Whenever winter hits the United States, there is a flurry of warnings about the dangers of snowfall and ice — and Texans laugh. Yes, warm southern climates get less snow and sleet than the north, if any. But does that mean that Dallas asphalt deserves any less attention than Maine roads? Of course not. Let’s go over what kind of damage can happen to common pavement in warm Texas weather.

First of all, the kind of paving material being discussed is important. Concrete tends to work better in hot climates as it can be broken up easily by snow and ice melting and re-freezing, but holds up well for a few decades when well maintained in a warm climate. Concrete maintenance is expensive, both to install and to repair or replace. Did you know that Detroit built the first concrete road back in 1909? It was only a mile long and cost $13,492.83. Today, that would be almost $350,000 when you adjust for inflation. It’s gotten even more expensive today to build a mile of road — more like millions of dollars.

Pavement providers need to be extra careful pouring and setting concrete in hot weather as well. Even after the concrete has cured, heat expansion within the concrete can cause dangerous and unsightly cracks or divots.

A minor aspect of concrete maintenance is that you’ll need to break out the power washer more often to keep it looking clean and like-new. Concrete that’s its typical, untinted light color stains very easy. If you’re in an area that doesn’t get a lot of rain or snowfall, that concrete isn’t going to wash itself.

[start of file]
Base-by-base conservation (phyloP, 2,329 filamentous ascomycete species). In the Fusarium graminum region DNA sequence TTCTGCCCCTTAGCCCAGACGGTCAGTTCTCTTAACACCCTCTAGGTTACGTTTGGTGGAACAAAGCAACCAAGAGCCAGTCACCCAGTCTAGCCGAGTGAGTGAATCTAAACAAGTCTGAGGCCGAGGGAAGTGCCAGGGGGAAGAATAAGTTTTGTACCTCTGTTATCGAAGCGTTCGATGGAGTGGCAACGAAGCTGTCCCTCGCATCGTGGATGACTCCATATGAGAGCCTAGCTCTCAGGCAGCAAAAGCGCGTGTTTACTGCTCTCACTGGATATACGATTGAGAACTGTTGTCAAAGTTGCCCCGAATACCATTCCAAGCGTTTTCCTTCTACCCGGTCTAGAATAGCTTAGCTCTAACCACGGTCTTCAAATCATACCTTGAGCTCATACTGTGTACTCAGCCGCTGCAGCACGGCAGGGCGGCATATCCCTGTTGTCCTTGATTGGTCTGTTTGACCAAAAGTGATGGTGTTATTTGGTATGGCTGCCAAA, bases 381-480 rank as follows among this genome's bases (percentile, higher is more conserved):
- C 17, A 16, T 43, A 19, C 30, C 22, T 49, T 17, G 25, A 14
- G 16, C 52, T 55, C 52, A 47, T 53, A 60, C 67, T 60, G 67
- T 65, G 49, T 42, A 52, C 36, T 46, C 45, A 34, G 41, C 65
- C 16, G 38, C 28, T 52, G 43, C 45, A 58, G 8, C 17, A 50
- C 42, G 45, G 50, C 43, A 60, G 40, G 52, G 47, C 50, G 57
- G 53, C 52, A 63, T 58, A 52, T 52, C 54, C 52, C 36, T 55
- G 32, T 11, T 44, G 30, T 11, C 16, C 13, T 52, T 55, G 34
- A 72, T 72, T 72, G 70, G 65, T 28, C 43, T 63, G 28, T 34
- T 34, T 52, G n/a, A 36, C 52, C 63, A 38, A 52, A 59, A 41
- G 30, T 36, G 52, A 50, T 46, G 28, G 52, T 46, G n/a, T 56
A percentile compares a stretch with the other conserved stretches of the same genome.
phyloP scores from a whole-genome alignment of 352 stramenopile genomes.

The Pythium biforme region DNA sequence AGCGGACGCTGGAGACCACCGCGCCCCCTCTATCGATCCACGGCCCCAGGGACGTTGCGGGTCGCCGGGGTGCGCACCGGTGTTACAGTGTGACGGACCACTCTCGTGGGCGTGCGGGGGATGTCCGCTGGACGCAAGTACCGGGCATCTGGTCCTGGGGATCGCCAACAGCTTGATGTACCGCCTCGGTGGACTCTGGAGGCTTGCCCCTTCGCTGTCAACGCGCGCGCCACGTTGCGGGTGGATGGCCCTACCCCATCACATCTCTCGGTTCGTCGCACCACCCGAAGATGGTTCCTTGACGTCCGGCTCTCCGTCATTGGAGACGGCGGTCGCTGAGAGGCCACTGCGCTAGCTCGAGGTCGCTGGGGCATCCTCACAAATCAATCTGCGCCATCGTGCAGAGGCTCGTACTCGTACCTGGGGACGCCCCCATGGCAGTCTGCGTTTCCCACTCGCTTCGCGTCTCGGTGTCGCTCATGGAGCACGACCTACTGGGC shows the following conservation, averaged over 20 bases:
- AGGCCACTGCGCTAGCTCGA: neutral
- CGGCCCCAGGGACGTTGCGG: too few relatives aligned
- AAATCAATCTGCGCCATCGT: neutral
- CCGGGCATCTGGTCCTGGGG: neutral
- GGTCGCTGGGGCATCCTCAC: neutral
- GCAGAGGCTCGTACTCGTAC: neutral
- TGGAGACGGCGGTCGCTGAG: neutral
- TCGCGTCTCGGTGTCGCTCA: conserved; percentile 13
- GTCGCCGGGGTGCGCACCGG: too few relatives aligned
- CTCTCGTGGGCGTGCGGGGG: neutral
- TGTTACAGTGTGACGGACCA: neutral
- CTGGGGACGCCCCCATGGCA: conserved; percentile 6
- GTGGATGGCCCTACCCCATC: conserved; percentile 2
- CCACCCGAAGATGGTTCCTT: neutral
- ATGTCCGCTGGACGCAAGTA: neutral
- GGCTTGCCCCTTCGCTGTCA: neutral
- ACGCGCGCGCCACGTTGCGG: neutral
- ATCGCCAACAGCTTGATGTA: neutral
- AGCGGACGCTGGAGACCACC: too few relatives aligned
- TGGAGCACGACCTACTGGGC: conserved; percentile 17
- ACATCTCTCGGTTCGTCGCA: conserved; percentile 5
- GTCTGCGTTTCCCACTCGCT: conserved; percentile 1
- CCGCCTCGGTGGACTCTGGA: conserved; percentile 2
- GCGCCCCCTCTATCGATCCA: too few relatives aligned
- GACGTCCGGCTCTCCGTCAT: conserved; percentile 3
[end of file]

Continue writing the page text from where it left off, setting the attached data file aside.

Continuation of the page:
Asphalt, on the other hand, is faster, more environmentally friendly, and around 35% cheaper than concrete. It’s not affected by cold weather and doesn’t deteriorate from winter’s harsh road salt. And yet… extreme southern heat plus gooey asphalt does not mix well. Anyone who has attempted to walk on asphalt on a sunny, 100-degree day can tell you that it gets oily, sticky, mushy, and very, very hot due to its heat-absorbing dark color. Luckily, asphalt is relatively easy to resurface every few years. In the meantime, complaints may arise of asphalt-coated flipflops and slight tire track impressions.

So while you may not be dealing with sealing concrete cracks as often as a northern U.S. state, warmer climates still need to be aware of the damage that can happen to their pavement from sunshine and high temperatures. Regular asphalt and concrete maintenance make southern roads, driveways, and sidewalks last much longer than their northern counterparts on average. Keep up with routine repairs and you’ll be in the clear.